Gulf of Mexico
Offshore oil platform. Flickr

LA - Critics cite concerns over oil-and-gas 'credit schemes' said to help environment

The New Orleans-based Pelican Institute highlighted several issues in two legislative bills that would establish a central Coastal Zone Restoration Fund and credit-trading structure in Louisiana.

(The Center Square) – Forty-three lawsuits have been waged against more than 200 energy-related companies in Louisiana since 2013, and many, if not all, are angling for cash settlements with environmental credit schemes.

Similar credit initiatives have failed to deliver in other states, critics note, and the cap-and-trade style system of buying and selling environmental credits requires legislative approval before lawsuit settlement money can be put to use.

An April 2021 memo authored by the New Orleans-based Pelican Institute highlighted several issues in two legislative bills that would establish a central Coastal Zone Restoration Fund and credit-trading structure in Louisiana.

The bills – House Bill 569 and Senate Bill 233 – did not pass during the 2021 regular legislative session, but they are expected to return in 2022 as hundreds of millions of dollars hang in the balance from the cascade of lawsuits.

One company has settled so far. International mining giant Freeport McMoRan agreed to a $100 million payout earlier this year that would filter through the proposed credit system and operate similar to greenhouse gas emission trading programs.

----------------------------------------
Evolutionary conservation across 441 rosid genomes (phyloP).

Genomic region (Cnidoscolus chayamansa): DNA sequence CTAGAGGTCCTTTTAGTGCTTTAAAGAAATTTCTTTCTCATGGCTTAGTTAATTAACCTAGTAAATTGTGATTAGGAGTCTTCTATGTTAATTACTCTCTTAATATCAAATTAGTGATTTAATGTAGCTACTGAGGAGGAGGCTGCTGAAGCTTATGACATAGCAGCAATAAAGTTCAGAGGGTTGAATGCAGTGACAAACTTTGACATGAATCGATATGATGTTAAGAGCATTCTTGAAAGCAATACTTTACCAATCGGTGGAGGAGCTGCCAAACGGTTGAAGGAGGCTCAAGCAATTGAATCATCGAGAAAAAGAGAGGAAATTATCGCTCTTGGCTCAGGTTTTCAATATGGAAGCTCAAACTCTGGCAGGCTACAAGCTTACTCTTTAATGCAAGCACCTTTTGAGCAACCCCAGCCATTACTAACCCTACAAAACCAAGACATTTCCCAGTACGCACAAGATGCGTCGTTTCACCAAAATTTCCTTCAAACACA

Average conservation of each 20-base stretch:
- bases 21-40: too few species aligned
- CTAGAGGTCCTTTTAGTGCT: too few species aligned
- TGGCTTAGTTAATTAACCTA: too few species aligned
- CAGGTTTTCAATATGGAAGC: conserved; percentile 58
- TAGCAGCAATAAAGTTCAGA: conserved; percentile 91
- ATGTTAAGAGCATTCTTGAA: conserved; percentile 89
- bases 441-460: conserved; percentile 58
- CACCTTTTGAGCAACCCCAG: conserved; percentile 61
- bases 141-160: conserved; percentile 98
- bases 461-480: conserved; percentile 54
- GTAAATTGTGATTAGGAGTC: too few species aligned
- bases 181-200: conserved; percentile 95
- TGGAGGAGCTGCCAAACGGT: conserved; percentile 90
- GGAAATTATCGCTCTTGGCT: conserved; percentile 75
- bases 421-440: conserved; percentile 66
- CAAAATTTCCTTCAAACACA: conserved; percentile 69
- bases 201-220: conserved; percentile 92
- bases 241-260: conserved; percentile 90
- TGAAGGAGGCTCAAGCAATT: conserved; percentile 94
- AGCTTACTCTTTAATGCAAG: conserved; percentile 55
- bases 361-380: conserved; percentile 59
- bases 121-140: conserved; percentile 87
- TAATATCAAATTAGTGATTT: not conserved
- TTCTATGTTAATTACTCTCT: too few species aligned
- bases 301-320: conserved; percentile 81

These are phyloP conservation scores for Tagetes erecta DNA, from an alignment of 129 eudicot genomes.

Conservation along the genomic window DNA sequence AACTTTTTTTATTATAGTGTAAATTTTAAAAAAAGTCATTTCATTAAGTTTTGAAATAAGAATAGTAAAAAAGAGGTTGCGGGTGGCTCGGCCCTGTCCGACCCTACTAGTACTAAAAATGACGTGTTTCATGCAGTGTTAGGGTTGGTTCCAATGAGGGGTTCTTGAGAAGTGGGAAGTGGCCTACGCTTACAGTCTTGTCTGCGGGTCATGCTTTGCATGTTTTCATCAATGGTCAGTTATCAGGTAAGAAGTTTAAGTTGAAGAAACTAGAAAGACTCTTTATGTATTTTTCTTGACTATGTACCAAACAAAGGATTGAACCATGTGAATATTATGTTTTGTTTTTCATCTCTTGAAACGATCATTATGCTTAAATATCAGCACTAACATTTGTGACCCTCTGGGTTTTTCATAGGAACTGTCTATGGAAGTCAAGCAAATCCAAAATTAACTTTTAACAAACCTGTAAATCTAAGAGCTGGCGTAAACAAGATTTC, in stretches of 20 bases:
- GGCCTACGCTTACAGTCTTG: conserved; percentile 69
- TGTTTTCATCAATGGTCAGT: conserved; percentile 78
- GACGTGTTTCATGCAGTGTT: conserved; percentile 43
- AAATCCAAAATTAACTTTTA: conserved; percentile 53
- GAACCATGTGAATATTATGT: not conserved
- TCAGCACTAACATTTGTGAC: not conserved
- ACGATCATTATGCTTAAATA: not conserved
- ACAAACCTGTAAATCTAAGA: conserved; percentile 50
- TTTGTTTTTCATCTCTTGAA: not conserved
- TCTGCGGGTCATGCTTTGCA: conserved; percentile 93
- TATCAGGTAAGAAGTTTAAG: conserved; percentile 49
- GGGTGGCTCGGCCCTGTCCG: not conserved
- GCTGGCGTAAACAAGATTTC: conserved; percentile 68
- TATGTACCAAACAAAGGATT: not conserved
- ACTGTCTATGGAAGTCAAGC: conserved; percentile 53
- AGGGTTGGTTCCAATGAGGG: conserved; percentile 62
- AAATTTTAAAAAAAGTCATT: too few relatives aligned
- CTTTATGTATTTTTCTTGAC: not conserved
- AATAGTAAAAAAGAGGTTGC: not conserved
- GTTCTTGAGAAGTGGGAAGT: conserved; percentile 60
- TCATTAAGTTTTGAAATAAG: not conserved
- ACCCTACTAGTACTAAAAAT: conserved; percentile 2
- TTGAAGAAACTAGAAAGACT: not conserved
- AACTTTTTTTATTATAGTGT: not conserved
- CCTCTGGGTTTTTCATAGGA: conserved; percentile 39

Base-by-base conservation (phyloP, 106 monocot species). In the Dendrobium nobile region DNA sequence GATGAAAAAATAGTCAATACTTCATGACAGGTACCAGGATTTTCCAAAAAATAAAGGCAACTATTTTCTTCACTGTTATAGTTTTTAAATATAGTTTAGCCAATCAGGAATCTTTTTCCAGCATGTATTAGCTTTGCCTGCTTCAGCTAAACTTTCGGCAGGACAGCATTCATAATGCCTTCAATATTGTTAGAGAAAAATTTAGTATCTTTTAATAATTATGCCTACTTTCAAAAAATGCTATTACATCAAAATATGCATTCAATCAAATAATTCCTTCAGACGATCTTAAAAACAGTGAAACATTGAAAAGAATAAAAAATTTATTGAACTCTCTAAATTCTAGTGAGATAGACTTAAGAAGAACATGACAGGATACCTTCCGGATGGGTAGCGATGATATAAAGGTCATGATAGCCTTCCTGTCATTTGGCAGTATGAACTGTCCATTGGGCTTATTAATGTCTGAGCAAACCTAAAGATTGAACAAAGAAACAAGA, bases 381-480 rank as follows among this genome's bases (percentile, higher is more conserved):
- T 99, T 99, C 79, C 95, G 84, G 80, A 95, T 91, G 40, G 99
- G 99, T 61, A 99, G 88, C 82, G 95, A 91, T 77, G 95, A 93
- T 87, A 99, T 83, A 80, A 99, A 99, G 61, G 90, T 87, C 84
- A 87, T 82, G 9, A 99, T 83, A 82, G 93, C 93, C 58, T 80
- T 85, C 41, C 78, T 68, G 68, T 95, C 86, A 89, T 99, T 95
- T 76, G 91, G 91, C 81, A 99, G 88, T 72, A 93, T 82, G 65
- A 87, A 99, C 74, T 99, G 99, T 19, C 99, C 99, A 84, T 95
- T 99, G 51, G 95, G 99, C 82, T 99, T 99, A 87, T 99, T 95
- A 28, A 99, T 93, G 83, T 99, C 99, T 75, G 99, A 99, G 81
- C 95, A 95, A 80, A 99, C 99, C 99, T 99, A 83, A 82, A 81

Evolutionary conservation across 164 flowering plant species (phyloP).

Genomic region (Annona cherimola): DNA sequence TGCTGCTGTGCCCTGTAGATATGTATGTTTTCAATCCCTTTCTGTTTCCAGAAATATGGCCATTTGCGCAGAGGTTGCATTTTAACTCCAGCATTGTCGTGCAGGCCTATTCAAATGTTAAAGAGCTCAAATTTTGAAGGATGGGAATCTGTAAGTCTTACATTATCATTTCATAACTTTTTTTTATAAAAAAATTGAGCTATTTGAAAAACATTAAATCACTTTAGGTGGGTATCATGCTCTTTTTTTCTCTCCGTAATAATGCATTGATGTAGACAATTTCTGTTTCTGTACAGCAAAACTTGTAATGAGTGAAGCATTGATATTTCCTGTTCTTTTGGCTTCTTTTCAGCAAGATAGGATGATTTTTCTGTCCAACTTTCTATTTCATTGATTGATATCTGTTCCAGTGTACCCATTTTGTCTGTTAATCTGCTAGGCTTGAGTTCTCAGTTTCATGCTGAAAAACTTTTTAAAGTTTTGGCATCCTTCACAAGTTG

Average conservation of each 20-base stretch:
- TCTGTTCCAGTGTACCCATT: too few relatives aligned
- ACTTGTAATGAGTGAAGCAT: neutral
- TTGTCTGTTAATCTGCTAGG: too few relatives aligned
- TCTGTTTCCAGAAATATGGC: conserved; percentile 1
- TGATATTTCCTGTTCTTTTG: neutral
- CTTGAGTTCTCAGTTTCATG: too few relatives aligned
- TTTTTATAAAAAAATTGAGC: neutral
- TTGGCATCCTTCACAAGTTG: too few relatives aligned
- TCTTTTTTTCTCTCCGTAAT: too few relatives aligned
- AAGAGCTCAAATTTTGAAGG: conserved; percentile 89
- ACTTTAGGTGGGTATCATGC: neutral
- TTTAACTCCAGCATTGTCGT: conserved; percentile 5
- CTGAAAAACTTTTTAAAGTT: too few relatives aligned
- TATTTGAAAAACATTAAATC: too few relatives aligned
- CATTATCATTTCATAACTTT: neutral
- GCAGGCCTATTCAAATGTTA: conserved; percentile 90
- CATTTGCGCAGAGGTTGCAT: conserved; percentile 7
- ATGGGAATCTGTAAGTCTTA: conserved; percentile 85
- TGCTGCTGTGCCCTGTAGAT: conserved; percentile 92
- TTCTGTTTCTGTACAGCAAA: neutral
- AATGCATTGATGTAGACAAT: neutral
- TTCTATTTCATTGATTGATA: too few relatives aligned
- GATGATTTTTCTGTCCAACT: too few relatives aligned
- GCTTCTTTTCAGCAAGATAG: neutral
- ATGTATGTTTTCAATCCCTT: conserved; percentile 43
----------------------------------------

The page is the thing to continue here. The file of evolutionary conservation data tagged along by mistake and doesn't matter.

The Freeport McMoRan settlement also serves as a potential blueprint for ongoing litigation, and the attached credit scheme may serve as an enticement for other companies to settle as they could recover a portion of settlement losses through the sale of credits. Such arrangements, however, often are unpredictable.

“Studies show that environmental credit generating schemes fail to deliver on their promises of creating revenue and reducing environmental harm,” the Pelican Institute memo read.

The document cited a Cato Institute review of a similar program in California that delivered only $8.2 million of a projected $600 million in credit sales associated with a high-speed rail.

Another program tied to nine northeastern and mid-Atlantic states, called the Regional Greenhouse Gas Initiative, was supposed to reduce carbon dioxide emissions from power plants by 30% through the buying and selling of credits.

The Institute for Energy Research, however, found the scheme was costly and had no effect, as “carbon emissions in the participating states were reduced at the same rate as emissions in non-participating states.”

Sarah Harbison, general counsel for the Pelican Institute, further noted the framework outlined in the proposed Louisiana legislation only guarantees 60% of restoration funds would be dedicated to the state’s “Coastal Master Plan.”

“The remainder of the funds, to the extent they materialize, could be used for pet projects within the settling parishes,” Harbison said in reference to the roughly half dozen parishes involved in suing the energy companies.

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